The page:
Posts Tagged ‘Terminus Hotel’

Happy New Year

a wee drapHAPPY NEW YEAR

I thought this postcard was appropriate for New Year’s greetings. Hopefully you didn’t partake of too many “wee draps” in your celebrating.

Here’s the reverse of the postcard. It was actually a birthday greeting sent to someone from Edie. I’m not sure who it was sent to – my guess would be to Edie’s nephew George WILSON.

a wee drap reverseTranscribed:

Just to wish you many happy returns of your birthday & many wee draps to gang the same way to celebrate it. What what? Love from Edie

While still on the subject of “a wee drap” – here’s an interesting photo I was given recently (Thanks very much Barb). This is Donald SMITH (Barb’s grandfather) behind the bar at the Terminus Hotel, Picton. The photo would have been taken some time between 1908 and 1913. Donald was married to Helen Mitchell WATSON, eldest daughter of William and Ann (nee BALFOUR) WATSON. (Click on the image to enlarge it.)

Donald SMITH behind the bar at the Terminus Hotel, Picton

Donald SMITH behind the bar at the Terminus Hotel, Picton


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William Balfour WATSON was the second son and sixth child of William and Ann (nee BALFOUR) WATSON. He was my grandfather’s (David George WATSON) older brother so I guess that makes him my great uncle. I believe he was known to family as Bill.

William (Bill) was born at 5.10am on 24 March 1891. His parents were living in Main Street, Kinross at the time and William Watson (snr) was a coal merchant. Bill was aged 14 when the Watson family emigrated to New Zealand.

On 22 May 1912 Bill married Josephine Maud PINKHAM (known as Maud) at the Terminus Hotel, Picton. [Click on the image to enlarge.]

This photo is of the wedding party and family members. The photo was taken, I presume, inside the Terminus Hotel. Don’t you just love that lino on the floor? I don’t know the names of all the people in this photo but will name the ones I know.

Front row from left to right: John WATSON, Hester LEWIS (Maud’s cousin and bridesmaid), Maud PINKHAM, William Balfour WATSON, David George WATSON and Ernest PINKHAM (Maud’s brother). John, William Balfour and David George are brothers.

Back row from left to right: William WATSON, his daughter Julie WATSON, Ann Mitchell WATSON. The two little boys are probably John and Effie WATSON’s children William and James and the two little girls most likely Annie and Barbara SMITH, daughters of Donald Moir and Nellie (Helen) Mitchell (nee WATSON) SMITH. The woman with the hat is, I believe, Effie (nee EWAN) WATSON and the woman in black next to the youngest girl is Nellie (Helen) Mitchell (nee WATSON) SMITH. The minister, John DICKSON, is standing between Effie and Nellie.

I don’t know who the remaining five people are – possibly members of Maud’s family. ‘Family legend’ says that Maud’s mother refused to go to the wedding because it was being held in a hotel.  Perhaps the couple in the back row are the bridesmaid Hester’s parents. Hester was born in 1897 so was 15 at the time of the wedding in 1912 – it’s quite feasible that her parents would have attended the wedding. Hester’s mother, Susannah’s maiden name was HILTON.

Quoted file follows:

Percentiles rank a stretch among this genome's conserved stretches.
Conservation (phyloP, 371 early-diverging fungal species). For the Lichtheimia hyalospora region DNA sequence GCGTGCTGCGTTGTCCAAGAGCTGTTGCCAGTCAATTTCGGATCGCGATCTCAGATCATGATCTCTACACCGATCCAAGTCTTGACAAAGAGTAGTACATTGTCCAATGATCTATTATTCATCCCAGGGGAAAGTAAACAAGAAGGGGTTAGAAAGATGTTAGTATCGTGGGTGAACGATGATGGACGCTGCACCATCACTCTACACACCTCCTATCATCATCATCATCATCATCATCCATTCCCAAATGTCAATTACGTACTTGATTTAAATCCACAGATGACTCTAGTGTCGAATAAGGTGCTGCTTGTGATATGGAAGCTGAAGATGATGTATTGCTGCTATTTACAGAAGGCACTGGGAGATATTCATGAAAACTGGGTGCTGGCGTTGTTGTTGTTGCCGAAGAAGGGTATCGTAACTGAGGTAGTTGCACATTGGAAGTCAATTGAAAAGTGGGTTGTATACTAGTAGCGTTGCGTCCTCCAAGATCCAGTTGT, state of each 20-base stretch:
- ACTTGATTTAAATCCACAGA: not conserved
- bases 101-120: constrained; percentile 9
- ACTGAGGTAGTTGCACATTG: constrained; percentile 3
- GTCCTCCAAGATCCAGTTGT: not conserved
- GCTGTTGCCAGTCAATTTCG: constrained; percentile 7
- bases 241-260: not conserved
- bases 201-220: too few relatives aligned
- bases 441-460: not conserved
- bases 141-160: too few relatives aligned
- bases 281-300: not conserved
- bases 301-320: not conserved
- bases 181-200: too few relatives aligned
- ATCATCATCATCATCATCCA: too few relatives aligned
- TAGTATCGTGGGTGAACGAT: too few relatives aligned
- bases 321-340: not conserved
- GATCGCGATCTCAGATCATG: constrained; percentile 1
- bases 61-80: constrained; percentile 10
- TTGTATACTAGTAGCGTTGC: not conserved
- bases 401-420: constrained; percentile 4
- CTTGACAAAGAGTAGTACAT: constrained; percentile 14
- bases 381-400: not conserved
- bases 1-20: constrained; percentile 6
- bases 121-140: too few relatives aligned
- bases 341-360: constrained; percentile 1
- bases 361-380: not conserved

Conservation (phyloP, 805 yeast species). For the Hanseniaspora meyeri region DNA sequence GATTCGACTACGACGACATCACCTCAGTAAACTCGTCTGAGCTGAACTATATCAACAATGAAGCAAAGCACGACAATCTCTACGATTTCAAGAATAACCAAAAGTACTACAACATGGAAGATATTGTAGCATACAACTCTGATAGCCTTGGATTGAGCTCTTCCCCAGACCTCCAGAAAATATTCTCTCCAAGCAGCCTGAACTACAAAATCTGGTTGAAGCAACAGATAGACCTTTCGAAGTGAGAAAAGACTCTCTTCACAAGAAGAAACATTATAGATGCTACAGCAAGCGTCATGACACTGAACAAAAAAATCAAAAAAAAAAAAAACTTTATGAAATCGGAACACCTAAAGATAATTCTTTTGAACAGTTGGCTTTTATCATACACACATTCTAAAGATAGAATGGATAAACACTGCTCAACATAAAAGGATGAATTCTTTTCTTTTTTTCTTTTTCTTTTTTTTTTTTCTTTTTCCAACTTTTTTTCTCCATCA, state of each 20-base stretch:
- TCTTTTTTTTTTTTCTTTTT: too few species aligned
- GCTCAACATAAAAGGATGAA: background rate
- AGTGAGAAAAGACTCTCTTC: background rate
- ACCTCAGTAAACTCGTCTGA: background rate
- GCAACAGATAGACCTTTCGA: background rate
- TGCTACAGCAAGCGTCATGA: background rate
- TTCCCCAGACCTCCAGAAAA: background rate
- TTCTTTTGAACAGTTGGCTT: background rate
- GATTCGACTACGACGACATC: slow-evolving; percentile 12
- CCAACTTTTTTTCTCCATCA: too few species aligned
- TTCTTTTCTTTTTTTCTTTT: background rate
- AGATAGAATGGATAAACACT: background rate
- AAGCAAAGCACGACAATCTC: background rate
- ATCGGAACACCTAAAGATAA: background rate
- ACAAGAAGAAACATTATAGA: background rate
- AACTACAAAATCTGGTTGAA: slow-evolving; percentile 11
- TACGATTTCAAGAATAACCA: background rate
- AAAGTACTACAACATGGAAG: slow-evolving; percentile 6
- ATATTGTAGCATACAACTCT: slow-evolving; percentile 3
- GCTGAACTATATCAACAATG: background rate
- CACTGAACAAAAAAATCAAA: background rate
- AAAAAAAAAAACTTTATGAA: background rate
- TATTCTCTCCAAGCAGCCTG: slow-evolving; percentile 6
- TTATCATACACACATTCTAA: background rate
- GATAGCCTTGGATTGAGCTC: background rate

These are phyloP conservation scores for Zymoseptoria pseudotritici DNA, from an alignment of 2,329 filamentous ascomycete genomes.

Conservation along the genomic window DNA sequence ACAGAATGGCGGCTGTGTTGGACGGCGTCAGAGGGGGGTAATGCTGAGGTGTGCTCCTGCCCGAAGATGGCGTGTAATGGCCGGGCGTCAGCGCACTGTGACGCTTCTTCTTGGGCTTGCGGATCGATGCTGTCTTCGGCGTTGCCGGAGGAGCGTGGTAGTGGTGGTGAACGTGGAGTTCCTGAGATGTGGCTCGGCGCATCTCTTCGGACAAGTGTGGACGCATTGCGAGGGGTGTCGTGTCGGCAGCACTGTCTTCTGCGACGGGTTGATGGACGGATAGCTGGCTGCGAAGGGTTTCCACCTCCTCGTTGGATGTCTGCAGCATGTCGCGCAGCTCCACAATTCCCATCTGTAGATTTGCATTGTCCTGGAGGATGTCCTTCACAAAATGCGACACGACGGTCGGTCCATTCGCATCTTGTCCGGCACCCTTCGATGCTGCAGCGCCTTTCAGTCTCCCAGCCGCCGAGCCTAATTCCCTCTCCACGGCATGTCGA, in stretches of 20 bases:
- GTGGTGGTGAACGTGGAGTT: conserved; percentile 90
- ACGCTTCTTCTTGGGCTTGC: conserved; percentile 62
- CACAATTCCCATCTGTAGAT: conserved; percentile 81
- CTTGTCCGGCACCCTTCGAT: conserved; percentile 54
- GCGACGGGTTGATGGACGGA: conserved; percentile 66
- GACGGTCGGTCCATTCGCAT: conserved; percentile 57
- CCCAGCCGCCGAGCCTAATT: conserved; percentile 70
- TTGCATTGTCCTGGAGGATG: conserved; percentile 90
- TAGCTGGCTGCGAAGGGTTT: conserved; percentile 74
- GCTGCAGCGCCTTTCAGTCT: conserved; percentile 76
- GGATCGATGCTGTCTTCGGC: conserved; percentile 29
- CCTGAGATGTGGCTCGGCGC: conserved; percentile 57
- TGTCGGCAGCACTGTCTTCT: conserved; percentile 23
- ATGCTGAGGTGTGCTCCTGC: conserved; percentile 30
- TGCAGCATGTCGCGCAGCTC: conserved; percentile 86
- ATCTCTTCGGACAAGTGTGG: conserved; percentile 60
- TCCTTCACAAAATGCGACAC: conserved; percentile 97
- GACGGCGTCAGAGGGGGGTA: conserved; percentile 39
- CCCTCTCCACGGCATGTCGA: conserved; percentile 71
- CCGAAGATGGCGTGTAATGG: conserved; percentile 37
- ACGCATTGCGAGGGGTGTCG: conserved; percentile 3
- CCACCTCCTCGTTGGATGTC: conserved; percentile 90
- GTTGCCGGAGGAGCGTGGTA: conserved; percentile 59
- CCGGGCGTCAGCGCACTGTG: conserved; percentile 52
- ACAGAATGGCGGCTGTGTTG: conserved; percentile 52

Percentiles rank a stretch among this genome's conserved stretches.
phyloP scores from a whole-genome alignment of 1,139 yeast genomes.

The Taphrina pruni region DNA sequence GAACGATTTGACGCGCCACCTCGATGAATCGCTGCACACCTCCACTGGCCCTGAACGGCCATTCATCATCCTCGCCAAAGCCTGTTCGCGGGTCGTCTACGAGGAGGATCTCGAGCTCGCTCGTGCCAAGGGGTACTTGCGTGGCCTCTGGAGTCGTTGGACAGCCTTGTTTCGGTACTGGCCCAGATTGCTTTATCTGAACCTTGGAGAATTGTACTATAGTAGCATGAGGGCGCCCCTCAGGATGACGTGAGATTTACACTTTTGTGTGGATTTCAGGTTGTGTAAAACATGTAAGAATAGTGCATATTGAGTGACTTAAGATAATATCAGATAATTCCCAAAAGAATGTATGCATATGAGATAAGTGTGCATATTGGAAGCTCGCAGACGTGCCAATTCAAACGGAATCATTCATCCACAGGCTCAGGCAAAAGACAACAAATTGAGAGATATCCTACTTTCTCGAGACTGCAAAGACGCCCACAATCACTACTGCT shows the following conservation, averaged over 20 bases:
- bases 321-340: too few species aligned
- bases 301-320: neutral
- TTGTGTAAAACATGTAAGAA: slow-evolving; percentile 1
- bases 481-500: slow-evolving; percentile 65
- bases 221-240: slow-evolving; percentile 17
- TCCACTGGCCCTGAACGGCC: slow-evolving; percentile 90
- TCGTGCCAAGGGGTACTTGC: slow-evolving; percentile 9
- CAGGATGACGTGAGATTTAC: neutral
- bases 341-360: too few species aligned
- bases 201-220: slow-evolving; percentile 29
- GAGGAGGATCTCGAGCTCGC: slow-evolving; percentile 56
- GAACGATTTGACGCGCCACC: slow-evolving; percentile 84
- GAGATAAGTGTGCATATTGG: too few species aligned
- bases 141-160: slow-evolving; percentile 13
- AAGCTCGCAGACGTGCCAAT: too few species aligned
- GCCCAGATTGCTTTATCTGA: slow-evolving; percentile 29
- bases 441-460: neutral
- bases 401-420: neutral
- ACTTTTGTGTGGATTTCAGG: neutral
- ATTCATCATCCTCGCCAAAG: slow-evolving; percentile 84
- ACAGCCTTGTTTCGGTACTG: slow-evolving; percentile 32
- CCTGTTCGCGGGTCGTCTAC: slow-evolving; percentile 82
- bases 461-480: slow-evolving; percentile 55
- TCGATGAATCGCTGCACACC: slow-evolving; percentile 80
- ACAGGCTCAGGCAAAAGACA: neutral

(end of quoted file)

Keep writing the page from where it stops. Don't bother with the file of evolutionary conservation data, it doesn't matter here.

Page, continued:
We can be fairly sure that Maud’s father was not at the wedding. I found these newspaper reports on the Papers Past website.

The Evening Post, Thursday 14 February 1901 page 6

The Marlborough Express, 24 June 1901 page 2

Gosh, poor Clara. What a tough life that must have been for her and her children. I wonder if Ed had been a heavy drinker and that influenced her decision not to attend the wedding in the Terminus. Interestingly, I couldn’t find a marriage on the NZ Births, Deaths and Marriages website of a Clara HILTON to Edward PINKHAM in 1887. There was, however, a marriage of a Clara ALLPORT to Edwin Drummond PINKHAM in 1887 (Registration No. 1887/3295).  Now I’m confused – was she a HILTON or an ALLPORT? More searching on the BDM site gave me the answer. Turns out her maiden name was ALLPORT, she then married Ed PINKHAM in 1887 and in 1901 (presumably not long after her divorce was granted) married Henry HILTON (Reg. No. 1901/4520). So the details on the marriage certificate are not quite correct.

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This article appeared in The Marlborough Express on Friday 3 December 1909.

It was interesting to find out that the Terminus Hotel had about 15 bedrooms upstairs and about six servants employed there.

It would seem Mr Samuel Hugh Strain was a bit of a ‘notorious hotel thief’ – read the following newspaper report that appeared in The Evening Post on Saturday 18 February 1911.

Jessie BALFOUR was William and Ann (nee BALFOUR) WATSON’s niece. She emigrated to New Zealand with her parents Archibald and Jessie (nee SCOTT)  BALFOUR in 1906. This photo of Jessie was taken in Scotland in 1900 when she was 12 years old.

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If you could see your ancestors
All standing in a row,
Would you be proud of them
Or don’t you really know.

Some strange discoveries are made
In climbing family trees.
And some of them you know –
Do not particularly please.

If you could see your ancestors
All standing in a row
There might be some of them, perhaps
You wouldn’t care to know.

But there is a different question
Which requires a different view.
If you could meet your ancestors
Would they be proud of you?

I found this poem (written by Anonymous) on the internet in 1999. In my genealogy journey I have not come across any ancestors that I wouldn’t care to know (there may yet be some lurking out there) but I have definitely discovered some that I am proud to call family.

Genealogy, for me, is not just about documenting facts. It’s about building a picture of my ancestors and their daily life, putting flesh on their bones, telling their story, making them live again.

I love stumbling across snippets of information like this article found in The Marlborough Express 3 September 1912 page 5.